Walking with Dinosaurs: The Movie (Review)
Walking with Dinosaurs
Released by 20th Century Fox on December 20th, 2013 (USA)
87 minutes long
Starring Karl Urban (Uncle Zack), Charlie Rowe (Ricky), and Angourie Rice (Jade), with the voice talents of Justin Long (Patchi), John Leguizamo (Alex), Tiya Sircar (Juniper), Skyler Stone (Scowler).
Directed by Neil Nightingale and Barry Cook
About six months ago, I wrote an article for this site in which I summed up my reactions to the first two trailers for Walking with Dinosaurs (then billed as WWD: The 3D Movie). While glimpses of the film's recreated dinosaurs and their world were more than enough to excite me, these trailers also raised some rather worrisome questions: How much anthropomorphism would be injected into the dinosaur protagonists? To what extent would it really be for younger viewers? Would the film's computer-generated imagery and the 3D format serve to mask a weak script or story?
By the time the credits began to roll, almost all of my fears about this project had been confirmed. From top to bottom, Walking with Dinosaurs is a visually astounding but rote, heartless, and exceedingly juvenile movie. There are so many things that prevent it from being even a passable kid-oriented film that it's hard to know where to begin. The film's biggest problem, I would argue, is that it tries to have its cake and eat it too in more ways than one.
Like the six-part BBC docudrama that it spins off of, Walking with Dinosaurs follows the life cycle of an individual dinosaur. Set 70 million years ago in Alaska, the protagonist in this case is Patchi, an rambunctious male Pachyrhinosaurus who rises from the runt of the nest to leader of his herd. As he grows, he befriends an Alexornis named Alex and falls in love with a female of his kind called Juniper. Throughout his life, however, Patchi also has to contend with his bullying elder brother Scowler and a host of predators large and small.
On paper, this is not a bad premise for a dinosaur film, even with the cutesy, unoriginal character names. What cripples the movie almost from the beginning, however, is its attempts to reconcile the raw, untamed world of the dinosaurs with shallow human characterization. These creatures are given realistic bellows, chirps, and cries. Patchi and company, however, are primarily dubbed over by human voices delivering one-note, hammy, unfunny dialogue. Even the movement and body language of most of the dinosaurs feels so calculated and contrived that they would still feel anthropomorphized if the only human voice was the narrator's.
In addition, the storytelling is neutered and childish. For instance, an important figure in Patchi's life is killed, but his actual dying moments are set off-screen and told to us by Alex, who doubles as the film's narrator. Later, the story grinds to a complete halt so that the same irritating bird can give us a lesson on Gorgosaurus, half of which he devotes to ridiculing its short arms. And throughout its entirety, the film shies away from bloodshed--despite the numerous theropods and pterosaurs that try to eat Patchi--but has the gall to feature a scene in which an Edmontonia defecates on him.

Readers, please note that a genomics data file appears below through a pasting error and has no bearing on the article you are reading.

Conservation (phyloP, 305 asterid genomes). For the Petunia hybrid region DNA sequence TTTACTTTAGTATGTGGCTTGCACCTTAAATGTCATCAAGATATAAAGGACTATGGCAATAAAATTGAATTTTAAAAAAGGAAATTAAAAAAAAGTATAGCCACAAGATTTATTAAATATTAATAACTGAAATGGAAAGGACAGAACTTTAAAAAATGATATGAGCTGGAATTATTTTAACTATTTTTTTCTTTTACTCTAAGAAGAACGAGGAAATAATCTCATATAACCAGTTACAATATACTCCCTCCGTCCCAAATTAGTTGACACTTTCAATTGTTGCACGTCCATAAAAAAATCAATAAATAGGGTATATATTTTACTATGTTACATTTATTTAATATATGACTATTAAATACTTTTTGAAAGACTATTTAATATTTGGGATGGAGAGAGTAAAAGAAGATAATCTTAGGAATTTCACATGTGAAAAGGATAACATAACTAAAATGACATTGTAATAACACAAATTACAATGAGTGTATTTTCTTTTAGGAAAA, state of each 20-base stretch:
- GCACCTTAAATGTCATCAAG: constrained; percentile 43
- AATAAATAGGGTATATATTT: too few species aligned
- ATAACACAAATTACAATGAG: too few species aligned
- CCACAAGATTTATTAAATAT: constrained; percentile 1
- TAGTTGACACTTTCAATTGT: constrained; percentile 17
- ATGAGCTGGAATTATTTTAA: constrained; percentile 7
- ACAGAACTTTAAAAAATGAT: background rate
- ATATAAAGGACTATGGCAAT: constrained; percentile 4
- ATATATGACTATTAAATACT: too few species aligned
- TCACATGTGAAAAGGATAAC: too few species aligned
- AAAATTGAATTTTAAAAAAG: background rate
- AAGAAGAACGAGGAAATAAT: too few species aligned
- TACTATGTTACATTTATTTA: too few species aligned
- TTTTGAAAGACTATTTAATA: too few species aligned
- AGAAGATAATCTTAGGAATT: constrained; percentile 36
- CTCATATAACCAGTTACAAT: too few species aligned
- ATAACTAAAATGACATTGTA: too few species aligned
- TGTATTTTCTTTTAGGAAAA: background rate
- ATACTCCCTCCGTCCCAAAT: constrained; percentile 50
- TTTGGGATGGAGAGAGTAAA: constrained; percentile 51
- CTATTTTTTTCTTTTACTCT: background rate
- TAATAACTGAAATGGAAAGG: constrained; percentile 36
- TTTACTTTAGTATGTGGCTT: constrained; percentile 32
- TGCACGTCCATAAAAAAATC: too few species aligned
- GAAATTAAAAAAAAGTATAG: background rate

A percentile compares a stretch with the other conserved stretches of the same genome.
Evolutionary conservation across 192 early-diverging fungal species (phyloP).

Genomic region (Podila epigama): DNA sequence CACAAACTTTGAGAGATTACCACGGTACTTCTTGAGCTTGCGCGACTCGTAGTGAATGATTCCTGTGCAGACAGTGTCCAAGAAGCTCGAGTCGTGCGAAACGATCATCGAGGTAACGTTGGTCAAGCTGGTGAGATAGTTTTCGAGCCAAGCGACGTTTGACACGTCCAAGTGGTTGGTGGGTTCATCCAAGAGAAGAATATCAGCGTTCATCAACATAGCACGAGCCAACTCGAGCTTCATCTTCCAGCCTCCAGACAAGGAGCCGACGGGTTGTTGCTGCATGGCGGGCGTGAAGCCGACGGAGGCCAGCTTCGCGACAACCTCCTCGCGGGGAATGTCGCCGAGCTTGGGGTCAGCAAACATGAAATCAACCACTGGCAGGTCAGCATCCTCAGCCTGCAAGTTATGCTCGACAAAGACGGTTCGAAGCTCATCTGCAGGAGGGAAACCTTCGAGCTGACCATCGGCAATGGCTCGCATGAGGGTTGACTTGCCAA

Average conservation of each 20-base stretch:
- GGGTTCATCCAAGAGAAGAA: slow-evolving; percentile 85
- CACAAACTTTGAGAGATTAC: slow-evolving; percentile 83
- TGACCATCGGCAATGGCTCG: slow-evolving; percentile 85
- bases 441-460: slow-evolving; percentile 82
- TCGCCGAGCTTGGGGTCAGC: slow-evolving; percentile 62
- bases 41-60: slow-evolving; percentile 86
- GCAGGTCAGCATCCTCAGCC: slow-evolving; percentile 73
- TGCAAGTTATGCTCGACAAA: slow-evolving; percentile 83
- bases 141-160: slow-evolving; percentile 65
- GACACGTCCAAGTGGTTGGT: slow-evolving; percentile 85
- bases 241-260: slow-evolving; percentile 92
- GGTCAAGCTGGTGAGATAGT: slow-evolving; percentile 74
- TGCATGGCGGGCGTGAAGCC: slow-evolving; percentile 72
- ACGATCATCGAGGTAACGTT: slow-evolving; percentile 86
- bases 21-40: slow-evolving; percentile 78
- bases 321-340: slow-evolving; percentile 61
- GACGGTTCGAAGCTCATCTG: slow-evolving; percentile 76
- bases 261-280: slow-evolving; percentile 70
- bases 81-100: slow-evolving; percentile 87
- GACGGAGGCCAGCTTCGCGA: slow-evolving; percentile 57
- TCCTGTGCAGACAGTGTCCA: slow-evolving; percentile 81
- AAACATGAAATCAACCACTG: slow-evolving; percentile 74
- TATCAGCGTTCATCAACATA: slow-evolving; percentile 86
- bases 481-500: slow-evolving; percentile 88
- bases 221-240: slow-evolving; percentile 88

This film is nothing like BBC namesake, and in terms of quality, is its polar opposite. Yet had the film's makers infused their characters well-developed, believable human personalities and motivations (as well as even marginally better voice talents), the final product would not be so dire and the humanization of the dinosaurs might even be commendable. Films like The Lion King, Babe, or Finding Nemo are not accurate depictions of the lives of lions, pigs, or clownfish, but are still engaging and poignant films because their animal protagonists have strong personalities, compelling story arcs, and good voice actors bringing them to life. In contrast, Patchi is an annoying goodie-two-shoes, saddled with an equally peevish sidekick, an insultingly underdeveloped love interest, and an irredeemable jerk for a brother.
Outside of the half-baked humanization of its characters, there is actually very little I can find to criticize this film for in terms of scientific validity. Almost all the creatures featured lived in or near modern-day Alaska 70 million years ago, and physically none of them stuck out to me as looking inaccurate or inconsistent with our current perception of them. The Troodon, Chirostenotes, and Hesperonychus are all covered in feathers, for instance, a trait found in some of their close relatives and thought to be present in most small, bird-like theropods. I will note that horns and frills of the Pachyrhinosaurus in this film were more like those of one of the two Albertan species of this genus (P. lakustai) rather than the one known from Alaska (P. perotorum); however, this is an understandable error, as completing digital animation for a movie can take years and since the Alaskan species wasn't described until 2012.
I should stress, however, that I am not a professional paleontologist and would be happy to hear about any glaring inaccuracies that I somehow missed.
Beyond these life-like recreations, and the possibility that it may make more kids life-long dinosaur lovers, there is almost nothing else to by which to recommend Walking with Dinosaurs: The Movie. Go see the original BBC series instead, or if you have children too young for that program, The Land Before Time.